Indonesia's Widodo formally proposes relocating capital to Borneo
Indonesian President Joko Widodo (C) delivers his annual address at the Parliament building in Jakarta, Indonesia, Aug. 16, 2019. EPA-EFE/HENDRA EKA
Indonesian President Joko Widodo (C-R) takes a selfie with parliament member Ridwan Hisjam (C-L) shortly after delivering his annual address at the Parliament building in Jakarta, Indonesia, Aug. 16, 2019. EPA-EFE/HENDRA EKA
Indonesian President Joko Widodo (L) accompanied by his Vice President Jusuf Kalla (R) sings the national anthem shortly before delivering his annual address at the Parliament building in Jakarta, Indonesia, Aug. 16, 2019. EPA-EFE/HENDRA EKA
Jakarta, Aug 16 (efe-epa).- The president of Indonesia on Friday formally proposed the relocation of the country's capital to the island of Borneo from Jakarta, which is under the threat of sinking and has overpopulation problems.
In a televised state of the nation speech to parliament ahead of the country’s 74th independence anniversary on Saturday, Joko Widodo formally proposed the relocation of the capital to Kalimantan, Borneo, which Indonesia shares with Malaysia and Brunei.
He said that a capital is not only a symbol of national identity but it also represents the progress of the nation and added that this would help achieve economic equality.
Widodo, popularly known as Jokowi, did not specify exactly where in Borneo the capital would be relocated to, nor when, although the government had said earlier that the first phase is set to begin in 2024.
In May, Widodo visited several of the possible candidates for the new capital, including Bukit Soeharto, located some 40 kilometers from the provincial capital of East Kalimantan, Balikpapan.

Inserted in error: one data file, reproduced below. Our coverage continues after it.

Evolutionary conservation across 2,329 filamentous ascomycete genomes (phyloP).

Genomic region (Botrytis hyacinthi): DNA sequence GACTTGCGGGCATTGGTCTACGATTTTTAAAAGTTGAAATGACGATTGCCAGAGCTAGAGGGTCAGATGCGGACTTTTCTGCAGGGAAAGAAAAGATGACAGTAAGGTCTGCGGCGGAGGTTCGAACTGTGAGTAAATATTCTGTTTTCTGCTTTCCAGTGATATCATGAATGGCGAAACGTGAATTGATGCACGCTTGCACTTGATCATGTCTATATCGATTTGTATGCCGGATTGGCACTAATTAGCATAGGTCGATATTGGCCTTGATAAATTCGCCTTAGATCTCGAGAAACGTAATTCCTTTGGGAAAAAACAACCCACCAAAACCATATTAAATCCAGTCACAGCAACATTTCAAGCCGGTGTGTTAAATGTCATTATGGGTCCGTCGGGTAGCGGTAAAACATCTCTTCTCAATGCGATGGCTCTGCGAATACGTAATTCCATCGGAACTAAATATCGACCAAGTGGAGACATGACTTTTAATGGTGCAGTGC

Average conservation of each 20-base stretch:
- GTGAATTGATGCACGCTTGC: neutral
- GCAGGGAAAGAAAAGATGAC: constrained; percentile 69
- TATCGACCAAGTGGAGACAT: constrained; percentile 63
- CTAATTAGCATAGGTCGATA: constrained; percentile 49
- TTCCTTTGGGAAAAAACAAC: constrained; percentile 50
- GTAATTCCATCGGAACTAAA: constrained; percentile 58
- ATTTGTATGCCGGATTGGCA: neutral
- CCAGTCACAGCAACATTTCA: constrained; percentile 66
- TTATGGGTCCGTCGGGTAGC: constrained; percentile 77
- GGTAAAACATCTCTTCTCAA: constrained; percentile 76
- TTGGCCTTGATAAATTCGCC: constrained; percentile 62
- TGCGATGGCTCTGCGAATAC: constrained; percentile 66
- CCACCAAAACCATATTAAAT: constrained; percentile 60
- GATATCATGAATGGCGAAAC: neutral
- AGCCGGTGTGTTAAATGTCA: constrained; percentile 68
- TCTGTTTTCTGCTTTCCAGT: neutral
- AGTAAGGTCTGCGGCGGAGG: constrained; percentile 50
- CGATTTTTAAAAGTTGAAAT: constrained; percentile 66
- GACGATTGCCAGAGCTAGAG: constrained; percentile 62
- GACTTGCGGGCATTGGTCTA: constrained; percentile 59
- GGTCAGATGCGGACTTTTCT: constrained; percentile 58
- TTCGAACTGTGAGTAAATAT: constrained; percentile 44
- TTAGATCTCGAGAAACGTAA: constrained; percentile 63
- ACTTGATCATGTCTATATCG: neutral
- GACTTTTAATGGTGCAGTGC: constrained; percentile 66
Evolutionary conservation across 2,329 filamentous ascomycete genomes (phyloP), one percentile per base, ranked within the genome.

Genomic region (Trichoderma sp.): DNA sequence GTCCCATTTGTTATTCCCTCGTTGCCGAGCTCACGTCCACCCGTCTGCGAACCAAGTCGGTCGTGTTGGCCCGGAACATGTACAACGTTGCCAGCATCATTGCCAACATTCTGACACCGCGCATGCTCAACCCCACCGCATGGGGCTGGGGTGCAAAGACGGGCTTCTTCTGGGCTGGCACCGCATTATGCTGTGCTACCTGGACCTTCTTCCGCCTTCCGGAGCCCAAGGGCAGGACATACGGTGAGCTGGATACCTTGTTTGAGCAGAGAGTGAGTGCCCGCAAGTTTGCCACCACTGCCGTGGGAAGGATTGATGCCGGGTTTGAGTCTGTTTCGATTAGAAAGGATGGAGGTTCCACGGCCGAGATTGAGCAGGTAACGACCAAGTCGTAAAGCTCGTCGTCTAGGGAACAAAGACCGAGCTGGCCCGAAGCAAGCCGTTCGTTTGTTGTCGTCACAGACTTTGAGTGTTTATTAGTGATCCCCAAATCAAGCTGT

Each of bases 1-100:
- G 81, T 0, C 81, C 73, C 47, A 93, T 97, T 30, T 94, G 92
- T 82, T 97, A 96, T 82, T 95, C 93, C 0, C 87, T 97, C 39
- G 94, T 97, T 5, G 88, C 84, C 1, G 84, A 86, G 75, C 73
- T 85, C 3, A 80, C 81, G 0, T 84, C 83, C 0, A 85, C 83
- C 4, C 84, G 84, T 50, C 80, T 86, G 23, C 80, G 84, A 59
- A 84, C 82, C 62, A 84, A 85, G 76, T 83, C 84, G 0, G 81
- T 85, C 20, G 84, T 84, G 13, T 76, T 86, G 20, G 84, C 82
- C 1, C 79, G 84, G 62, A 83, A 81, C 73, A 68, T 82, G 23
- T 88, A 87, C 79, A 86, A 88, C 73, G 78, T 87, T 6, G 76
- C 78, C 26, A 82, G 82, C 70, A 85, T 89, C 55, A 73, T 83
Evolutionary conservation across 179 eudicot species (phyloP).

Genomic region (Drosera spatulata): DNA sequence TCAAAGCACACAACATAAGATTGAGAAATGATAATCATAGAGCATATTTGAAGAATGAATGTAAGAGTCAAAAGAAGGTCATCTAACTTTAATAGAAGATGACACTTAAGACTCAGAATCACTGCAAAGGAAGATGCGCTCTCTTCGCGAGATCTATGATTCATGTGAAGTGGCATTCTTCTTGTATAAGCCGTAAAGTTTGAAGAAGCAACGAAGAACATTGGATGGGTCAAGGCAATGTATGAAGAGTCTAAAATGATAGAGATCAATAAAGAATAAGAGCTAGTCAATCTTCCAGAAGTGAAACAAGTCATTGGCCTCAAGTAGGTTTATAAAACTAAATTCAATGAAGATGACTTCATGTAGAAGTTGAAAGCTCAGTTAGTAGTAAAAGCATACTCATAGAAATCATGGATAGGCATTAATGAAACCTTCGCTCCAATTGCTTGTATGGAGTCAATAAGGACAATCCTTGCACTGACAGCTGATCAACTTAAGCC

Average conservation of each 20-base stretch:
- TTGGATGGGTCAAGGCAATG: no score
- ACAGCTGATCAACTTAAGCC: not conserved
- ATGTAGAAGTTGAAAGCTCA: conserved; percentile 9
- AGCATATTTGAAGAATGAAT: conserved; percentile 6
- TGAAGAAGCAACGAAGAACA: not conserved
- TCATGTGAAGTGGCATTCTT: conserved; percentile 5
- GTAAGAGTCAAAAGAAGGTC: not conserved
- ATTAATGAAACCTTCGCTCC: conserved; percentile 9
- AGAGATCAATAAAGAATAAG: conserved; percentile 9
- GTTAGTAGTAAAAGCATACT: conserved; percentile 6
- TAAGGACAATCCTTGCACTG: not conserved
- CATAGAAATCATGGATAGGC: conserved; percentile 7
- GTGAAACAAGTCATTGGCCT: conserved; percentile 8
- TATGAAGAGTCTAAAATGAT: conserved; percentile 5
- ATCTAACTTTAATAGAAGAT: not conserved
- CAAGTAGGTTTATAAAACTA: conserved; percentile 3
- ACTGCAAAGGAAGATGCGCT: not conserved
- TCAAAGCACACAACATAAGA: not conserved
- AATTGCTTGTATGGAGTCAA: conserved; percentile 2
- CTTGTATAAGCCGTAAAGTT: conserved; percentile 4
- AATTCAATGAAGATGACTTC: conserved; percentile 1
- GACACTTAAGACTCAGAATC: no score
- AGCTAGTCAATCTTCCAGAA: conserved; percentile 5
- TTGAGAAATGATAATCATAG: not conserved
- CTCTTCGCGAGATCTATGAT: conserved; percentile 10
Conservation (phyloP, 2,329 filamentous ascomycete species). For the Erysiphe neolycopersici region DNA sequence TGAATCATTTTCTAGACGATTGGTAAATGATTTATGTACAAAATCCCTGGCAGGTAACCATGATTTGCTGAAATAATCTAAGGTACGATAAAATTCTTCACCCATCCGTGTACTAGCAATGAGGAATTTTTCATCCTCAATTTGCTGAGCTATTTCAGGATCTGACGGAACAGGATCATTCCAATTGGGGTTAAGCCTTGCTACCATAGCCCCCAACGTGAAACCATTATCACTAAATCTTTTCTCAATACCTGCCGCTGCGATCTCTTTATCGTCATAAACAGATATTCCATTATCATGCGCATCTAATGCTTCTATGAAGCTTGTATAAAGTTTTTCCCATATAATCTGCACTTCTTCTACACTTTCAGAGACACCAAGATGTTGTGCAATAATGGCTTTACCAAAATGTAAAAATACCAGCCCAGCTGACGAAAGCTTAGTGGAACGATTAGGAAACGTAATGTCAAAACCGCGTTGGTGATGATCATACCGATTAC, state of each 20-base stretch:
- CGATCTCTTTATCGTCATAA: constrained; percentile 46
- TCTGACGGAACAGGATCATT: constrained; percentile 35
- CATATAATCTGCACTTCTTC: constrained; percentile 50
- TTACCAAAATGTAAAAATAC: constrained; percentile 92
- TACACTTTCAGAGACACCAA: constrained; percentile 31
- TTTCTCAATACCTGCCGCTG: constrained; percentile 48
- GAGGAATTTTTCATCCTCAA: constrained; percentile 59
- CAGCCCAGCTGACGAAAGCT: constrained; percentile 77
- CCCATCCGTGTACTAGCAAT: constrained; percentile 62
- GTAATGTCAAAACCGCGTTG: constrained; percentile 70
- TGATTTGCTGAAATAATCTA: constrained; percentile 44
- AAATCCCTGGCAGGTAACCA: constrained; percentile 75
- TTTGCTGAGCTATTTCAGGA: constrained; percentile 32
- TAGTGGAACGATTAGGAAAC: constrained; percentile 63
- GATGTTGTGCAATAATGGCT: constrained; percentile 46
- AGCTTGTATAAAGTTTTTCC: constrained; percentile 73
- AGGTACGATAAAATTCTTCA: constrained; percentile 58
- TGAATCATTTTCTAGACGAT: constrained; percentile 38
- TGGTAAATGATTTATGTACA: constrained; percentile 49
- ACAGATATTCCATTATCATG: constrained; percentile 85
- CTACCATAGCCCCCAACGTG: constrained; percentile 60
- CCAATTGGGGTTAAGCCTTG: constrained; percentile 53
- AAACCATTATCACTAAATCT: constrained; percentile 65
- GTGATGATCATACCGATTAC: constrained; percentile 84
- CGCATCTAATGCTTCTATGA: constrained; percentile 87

The president promised to announce this year the name of the new capital, which will be the administrative center of the country, while Jakarta will continue as the financial and business capital.
Nearly 30 million people live in the metropolitan region that forms Jakarta and its satellite cities.
It is one of the most polluted capitals of the world and its traffic jams have led to the state losing millions.
Floods also pose a danger due to soil subsidence, caused mainly by groundwater extraction which especially affects the north of the capital. There the average subsidence is between 15 and 20 centimeters per year.
The relocation of the capital also seeks to redistribute wealth across the archipelago where the majority of the population is concentrated on the islands of Java and Sumatra, while islands such as Borneo are less developed.
The idea of relocating the capital has been under consideration by the Indonesian government since the first term of Sukarno who led Indonesia between 1945-1976. EFE